The Mcdougall-type diet, the starch-based lowfat low-sugar vegan diet, is wildly unpopular - just because people looove those rich foods.  Your potatoes or my cassava do not sit in the refrigerator communicating with us by telepathic beeps saying "Eat me, eat me!!!", as cookies, pizza, potato chips etc. do.

Even the vegans I've met don't eat a starch-based lowfat low-sugar diet.  The raw vegans eat sweet fruit, coconut oil, nuts. 

Comment by Idaho Spud on September 24, 2013 at 8:23am

Yes Laura.  I know what you're saying about money being too much of a goal.  

That reminds me of something that always amazes me.  That's when I hear about rich people paying $100 (or several hundred) for a meal.

Comment by Luara on September 24, 2013 at 8:02am

A "poor people's food" restaurant could be come popular if it had poor people's prices!

Definitely. And junk food is the de facto poor people's food in the USA - lots of calories for less money. 

What I was trying to say is that the image of being the food of poor people, is probably never going to have a widespread appeal.  Having money is too much a goal of too many, for that to happen. 

Comment by Idaho Spud on September 24, 2013 at 7:54am

A "poor people's food" restaurant could be come popular if it had poor people's prices!

Comment by Luara on September 24, 2013 at 7:04am

However, I don't think a restaurant selling "poor people's food" is ever going to be popular.

Comment by Luara on September 24, 2013 at 5:37am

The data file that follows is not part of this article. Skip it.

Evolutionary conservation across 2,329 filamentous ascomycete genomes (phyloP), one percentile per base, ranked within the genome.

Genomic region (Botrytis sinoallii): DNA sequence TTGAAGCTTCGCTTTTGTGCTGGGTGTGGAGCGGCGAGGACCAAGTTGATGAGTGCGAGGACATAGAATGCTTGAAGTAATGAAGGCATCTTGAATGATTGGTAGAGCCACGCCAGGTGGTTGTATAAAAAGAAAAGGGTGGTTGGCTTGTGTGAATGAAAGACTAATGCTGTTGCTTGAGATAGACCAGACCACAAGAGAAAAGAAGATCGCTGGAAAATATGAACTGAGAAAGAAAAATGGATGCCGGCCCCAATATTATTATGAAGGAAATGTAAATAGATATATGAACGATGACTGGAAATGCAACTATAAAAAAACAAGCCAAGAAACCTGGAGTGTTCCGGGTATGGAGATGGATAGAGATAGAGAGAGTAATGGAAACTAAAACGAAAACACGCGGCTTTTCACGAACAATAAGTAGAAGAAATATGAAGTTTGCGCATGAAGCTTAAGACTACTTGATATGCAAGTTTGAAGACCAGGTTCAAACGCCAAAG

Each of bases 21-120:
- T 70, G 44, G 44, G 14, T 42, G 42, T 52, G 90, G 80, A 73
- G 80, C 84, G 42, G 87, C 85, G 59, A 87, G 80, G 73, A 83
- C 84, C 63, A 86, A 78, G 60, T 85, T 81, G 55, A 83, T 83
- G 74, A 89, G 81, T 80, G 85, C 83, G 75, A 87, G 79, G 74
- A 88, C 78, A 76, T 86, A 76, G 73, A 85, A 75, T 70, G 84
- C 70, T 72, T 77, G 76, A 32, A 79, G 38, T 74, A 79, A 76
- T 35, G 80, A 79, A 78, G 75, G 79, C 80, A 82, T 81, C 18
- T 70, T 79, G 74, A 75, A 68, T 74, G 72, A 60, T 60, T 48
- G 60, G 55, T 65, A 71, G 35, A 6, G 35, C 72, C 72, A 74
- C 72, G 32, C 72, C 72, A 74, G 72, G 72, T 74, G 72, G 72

No African restaurants, even Ethiopian, in Ithaca.  I heard that some African food - probably East Africa - is Indian influenced, and Indian food is popular.  I haven't eaten at restaurants for 10 years bc of allergies - but it seems like it would be interesting food. 

Comment by Daniel W on September 23, 2013 at 10:48pm

My town has some great Ethiopian places.  I love Ethiopian food.  I used to go sometimes to an Ethiopian restaurant when I lived in Chicago, but it was more blanded down.  This doesnt include North African places, like Egyptian and Moroccan.  But I realize here SubSaharan Africa is the focus.

I think it depends on how cosmopolitan a place someone lives in.  My area is more Pacific Rim oriented.  Probably back East there would be more.

Comment by Donald R Barbera on September 23, 2013 at 9:15pm
Laura -- That's damn good question. I don't have any idea.
Comment by Luara on September 23, 2013 at 7:14am

wonder why there aren't more African restaurants around.  There are Indian, Italian, Chinese, Japanese, Thai restaurants around - why not more African restaurants? 

Perhaps the romanticizing of Africa could be capitalized on, this way.

The kind of food allergies I have aren't obvious, by the way.  People can have them without knowing it.  For example, many people who have celiac disease would be much healthier without gluten in their diets, but they don't notice anything bad happening when they eat gluten.  But after they quit eating gluten, they get sick if they accidentally get "glutened".  It's not a classical food allergy, instead it makes them feel groggy and sick and often gives them diarrhea for several days.  People can also have such non-classical food allergies to foods that don't have gluten, and have negative consequences, without knowing that they're allergic to the food.

Comment by Donald R Barbera on September 22, 2013 at 10:34pm
Laura--sorry about yor allergies. I can eat almost anything (except chitterlingss) but after that-- anything.